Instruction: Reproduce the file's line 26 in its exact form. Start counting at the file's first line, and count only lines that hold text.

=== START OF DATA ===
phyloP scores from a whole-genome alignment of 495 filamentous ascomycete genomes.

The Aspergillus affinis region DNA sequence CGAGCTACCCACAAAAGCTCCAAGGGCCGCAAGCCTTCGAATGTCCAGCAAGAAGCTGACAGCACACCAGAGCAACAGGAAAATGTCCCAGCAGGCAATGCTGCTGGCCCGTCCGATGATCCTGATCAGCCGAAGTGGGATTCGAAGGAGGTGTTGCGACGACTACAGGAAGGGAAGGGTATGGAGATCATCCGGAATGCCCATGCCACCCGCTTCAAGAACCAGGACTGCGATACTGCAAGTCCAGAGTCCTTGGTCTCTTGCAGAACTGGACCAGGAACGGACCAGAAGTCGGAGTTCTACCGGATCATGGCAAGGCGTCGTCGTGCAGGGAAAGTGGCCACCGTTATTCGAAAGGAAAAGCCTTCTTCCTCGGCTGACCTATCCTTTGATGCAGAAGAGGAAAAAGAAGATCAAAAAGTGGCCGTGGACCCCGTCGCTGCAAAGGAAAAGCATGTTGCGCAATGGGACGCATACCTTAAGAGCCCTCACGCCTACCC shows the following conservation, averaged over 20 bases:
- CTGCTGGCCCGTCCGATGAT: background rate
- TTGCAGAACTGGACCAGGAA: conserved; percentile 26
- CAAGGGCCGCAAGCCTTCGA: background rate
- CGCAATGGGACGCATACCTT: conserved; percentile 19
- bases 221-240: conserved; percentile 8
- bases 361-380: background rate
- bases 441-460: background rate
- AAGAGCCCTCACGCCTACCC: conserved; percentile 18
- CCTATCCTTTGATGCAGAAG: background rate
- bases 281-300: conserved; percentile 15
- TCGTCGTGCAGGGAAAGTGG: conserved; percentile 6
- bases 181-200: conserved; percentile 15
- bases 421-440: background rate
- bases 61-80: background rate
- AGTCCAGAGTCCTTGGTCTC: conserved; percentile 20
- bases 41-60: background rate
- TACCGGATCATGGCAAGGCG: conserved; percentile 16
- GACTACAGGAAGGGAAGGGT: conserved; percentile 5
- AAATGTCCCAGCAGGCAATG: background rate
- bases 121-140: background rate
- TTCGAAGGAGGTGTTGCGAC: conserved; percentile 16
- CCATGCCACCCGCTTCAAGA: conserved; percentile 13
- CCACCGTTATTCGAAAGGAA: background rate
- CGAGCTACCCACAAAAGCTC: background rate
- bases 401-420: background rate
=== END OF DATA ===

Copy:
- CGAGCTACCCACAAAAGCTC: background rate